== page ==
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Yes, ISIS Is Still a Big Threat

ISIS Flag. Image Credit: Creative Commons.
ISIS Flag. Image Credit: Creative Commons.

Last week, The Global Coalition to Defeat Daesh/ISIS Africa Focus Group met in Niamey, Niger to discuss strategies aimed at minimizing the terror group’s grasp in the region. The joint counter-terrorism effort co-chaired by Italy, Morocco, Niger, and the U.S. focused on plans to “strengthen border security, collect biometrics of known and suspected terrorists, protect and utilize battlefield evidence, counter Daesh/ISIS propaganda and recruitment, and counter terrorist financing.”

Although some perceive that the Islamic State has been “defeated” or “crushed,” the organization has been ramping up its operations, especially in the African continent. 

ISIS’s Evolution Over Time

ISIS emerged as an off-shoot of al Qaeda in the early 2000s. By 2013, the group renamed itself the Islamic State of Iraq and the Levant as it tried to integrate al Qaeda’s Syrian affiliate, the al Nusra Front. Within a year, ISIS leader Abu Bakr al Baghdadi announced the formation of a worldwide caliphate, claiming political, religious and military authority over Muslims across the globe. At this point, ISIS and its affiliate members began launching attacks in Europe.

The international community rallied together under U.S. leadership to target the group. Dubbed Operation Inherent Resolve, the collective effort to take down ISIS involved ground troops, special forces, infantry, artillery, and air strikes.

Over the span of 12 months, the U.S. alone conducted more than 8,000 airstrikes targeting ISIS assets in Syria and Iraq. After suffering significant losses along the Syrian-Turkish border, Iraqi forces were able to recapture some territory. However, ISIS still controlled many strongholds. 

After two grueling years, the ISIS caliphate had finally lost roughly 95% of its territory. Al Baghdadi was killed in 2019, cementing the terror group’s defeat in its mission to establish a global caliphate. At this point, an estimated 14,000 to 18,000 members remained, according to Reuters.

Some ISIS militants survived and escaped capture by hiding in mountainous terrain or within transient sleeper cells. While several particularly brutal ISIS-launched attacks in the Middle East have received extensive media coverage, terror activity in Africa is often ignored. Consequently, ISIS and its affiliates have gained a stronger foothold across the continent.

The Islamic State’s “New Frontier”

In recent weeks, ISIS has claimed responsibility for multiple attacks across Africa. On March 11, the terror group revealed that it was behind the killings of more than 35 people in eastern Congo. The group claimed it had killed Christians and destroyed their properties in North Kivu province, releasing an image of houses on fire.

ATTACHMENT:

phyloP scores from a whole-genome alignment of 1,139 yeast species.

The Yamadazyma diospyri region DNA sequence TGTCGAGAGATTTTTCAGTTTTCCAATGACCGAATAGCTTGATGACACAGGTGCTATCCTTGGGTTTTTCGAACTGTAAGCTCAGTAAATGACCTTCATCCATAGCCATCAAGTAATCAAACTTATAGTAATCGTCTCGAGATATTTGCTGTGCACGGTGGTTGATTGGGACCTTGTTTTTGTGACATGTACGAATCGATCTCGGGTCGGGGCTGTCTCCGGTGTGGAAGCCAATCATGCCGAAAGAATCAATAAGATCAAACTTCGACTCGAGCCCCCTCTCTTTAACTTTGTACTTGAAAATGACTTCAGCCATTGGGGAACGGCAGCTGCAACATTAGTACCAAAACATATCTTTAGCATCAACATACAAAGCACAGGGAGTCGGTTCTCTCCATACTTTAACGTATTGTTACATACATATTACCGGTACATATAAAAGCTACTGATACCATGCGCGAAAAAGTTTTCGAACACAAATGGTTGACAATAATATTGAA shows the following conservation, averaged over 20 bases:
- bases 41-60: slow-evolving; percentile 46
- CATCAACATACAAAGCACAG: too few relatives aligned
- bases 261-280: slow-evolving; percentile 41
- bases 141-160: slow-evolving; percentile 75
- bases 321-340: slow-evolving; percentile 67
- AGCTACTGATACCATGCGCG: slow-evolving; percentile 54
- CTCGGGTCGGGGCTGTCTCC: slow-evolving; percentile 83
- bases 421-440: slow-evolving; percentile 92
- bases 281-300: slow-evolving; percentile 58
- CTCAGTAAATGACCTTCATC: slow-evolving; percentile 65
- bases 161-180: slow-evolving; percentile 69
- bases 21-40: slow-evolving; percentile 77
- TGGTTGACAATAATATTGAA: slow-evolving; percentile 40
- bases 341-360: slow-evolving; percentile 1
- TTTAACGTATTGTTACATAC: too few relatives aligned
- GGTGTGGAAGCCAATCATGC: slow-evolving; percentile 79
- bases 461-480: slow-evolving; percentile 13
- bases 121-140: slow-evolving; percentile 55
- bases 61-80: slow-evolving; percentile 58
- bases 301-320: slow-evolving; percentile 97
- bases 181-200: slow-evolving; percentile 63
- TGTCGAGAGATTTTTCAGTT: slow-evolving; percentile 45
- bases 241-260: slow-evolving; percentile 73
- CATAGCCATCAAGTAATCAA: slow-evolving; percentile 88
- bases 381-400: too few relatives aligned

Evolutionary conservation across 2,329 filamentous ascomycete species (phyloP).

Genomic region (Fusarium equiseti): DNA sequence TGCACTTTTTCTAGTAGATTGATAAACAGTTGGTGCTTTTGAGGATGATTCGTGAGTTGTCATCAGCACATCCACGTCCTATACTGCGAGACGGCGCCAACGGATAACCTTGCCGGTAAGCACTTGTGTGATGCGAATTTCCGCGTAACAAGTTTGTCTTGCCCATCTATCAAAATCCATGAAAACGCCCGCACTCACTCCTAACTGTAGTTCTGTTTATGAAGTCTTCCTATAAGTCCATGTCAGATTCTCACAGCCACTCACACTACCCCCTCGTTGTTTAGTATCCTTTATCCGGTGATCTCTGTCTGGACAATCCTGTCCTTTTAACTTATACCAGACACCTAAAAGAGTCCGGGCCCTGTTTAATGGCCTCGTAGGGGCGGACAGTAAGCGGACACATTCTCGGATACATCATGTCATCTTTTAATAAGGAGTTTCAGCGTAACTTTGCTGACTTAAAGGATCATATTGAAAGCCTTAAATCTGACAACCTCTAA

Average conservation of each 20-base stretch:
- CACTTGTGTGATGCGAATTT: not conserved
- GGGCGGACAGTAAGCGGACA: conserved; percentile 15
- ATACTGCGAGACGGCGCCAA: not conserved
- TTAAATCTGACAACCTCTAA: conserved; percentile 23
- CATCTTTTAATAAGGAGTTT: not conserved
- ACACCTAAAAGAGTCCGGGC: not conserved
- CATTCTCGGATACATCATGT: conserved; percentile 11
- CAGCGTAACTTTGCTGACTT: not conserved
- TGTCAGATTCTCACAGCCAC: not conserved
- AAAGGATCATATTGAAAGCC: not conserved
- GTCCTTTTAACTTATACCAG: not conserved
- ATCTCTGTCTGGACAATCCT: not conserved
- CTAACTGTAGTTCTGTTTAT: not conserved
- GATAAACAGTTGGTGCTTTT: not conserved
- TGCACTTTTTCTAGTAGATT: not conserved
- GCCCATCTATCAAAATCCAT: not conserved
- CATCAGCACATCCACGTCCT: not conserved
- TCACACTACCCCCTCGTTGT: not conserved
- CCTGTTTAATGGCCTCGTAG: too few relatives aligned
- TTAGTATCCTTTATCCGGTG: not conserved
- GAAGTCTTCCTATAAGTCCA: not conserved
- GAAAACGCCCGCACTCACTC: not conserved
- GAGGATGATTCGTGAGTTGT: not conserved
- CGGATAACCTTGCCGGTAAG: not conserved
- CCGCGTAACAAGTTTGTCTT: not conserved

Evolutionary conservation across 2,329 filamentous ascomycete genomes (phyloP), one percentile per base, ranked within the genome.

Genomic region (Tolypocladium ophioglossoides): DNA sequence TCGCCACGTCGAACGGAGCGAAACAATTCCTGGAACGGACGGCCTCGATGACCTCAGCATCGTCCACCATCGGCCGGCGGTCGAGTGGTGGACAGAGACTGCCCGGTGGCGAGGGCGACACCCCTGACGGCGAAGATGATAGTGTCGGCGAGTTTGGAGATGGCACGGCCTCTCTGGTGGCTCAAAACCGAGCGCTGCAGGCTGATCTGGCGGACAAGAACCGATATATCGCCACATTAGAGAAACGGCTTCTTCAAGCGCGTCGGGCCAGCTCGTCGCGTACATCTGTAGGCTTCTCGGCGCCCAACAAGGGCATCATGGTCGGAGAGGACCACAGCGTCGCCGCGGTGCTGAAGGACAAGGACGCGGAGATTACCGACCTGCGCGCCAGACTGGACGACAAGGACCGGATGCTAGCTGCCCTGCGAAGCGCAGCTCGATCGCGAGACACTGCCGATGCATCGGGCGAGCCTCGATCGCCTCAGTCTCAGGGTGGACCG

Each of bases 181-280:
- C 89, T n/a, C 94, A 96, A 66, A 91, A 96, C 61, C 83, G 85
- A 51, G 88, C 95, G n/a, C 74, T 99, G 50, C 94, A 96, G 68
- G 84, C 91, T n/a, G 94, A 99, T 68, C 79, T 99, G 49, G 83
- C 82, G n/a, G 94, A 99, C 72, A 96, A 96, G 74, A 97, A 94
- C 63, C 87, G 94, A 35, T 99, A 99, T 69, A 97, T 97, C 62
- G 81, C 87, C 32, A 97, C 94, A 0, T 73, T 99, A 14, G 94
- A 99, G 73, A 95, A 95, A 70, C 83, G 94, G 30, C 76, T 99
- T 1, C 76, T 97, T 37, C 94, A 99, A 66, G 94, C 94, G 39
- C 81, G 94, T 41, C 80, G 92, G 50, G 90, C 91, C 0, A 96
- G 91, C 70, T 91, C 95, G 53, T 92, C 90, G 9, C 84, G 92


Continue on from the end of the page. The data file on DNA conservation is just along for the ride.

In May, an ISIS-affiliated news agency published a video of militants executing a dozen Nigerian Christians. The U.S. State Department released its annual Country Report on Terrorism late February, which provides Congress with a complete yearly report covering terror-designated groups. The report mirrored earlier versions in its coverage of the dangers ISIS still poses.

“ISIS continued to promote a large-scale terrorism campaign, responding to increased counterterrorism pressure by adapting its tactics and techniques,” the report explains. “Groups affiliated with ISIS ramped up activities in the Lake Chad Region of Cameroon, Chad, Niger, and Nigeria.” Additionally, “AQ-related threats expanded from West Africa and the Sahel into the Gulf of Guinea littoral states in 2021, with Benin, Côte d’Ivoire, Ghana, and Togo reporting terrorist group activity and attacks in their northern border regions.” Sub-Saharan Africa is on track to account for more than half of global terrorism deaths in the world this year.

As jihadist violence continues to plague the Horn of Africa, the U.S. has launched a military training exercise designed to properly aid armies to fight terror groups. Known as Flintlock, the exercise gathers roughly 1,300 military personnel from 29 countries to train in Ghana and the Ivory Coast.

According to U.S. officials, the training exercise is meant to help African countries stanch the spread of the extremist threat.

However, a new approach might be needed, considering the breadth of the Islamic State’s expansion in the region.

While all eyes are on Russia’s ongoing invasion of Ukraine, the Horn of Africa is being systematically attacked and exploited by a terror organization that is no longer considered a priority in the West.

The Islamic State’s mission to achieve a worldwide caliphate has not been crushed, but rather repositioned from the Middle East to Africa. Without an effective strategy to counter a deeply entrenched terror group, ISIS is bound to continue gaining a foothold on the continent. 

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Maya Carlin is a Senior Editor with 19FortyFive. She is also an analyst with the Center for Security Policy and a former Anna Sobol Levy Fellow at IDC Herzliya in Israel. She has by-lines in many publications, including The National Interest, Jerusalem Post, and Times of Israel.

Written By

Maya Carlin, a Senior Editor for 19FortyFive, is an analyst with the Center for Security Policy and a former Anna Sobol Levy Fellow at IDC Herzliya in Israel. She has by-lines in many publications, including The National Interest, Jerusalem Post, and Times of Israel.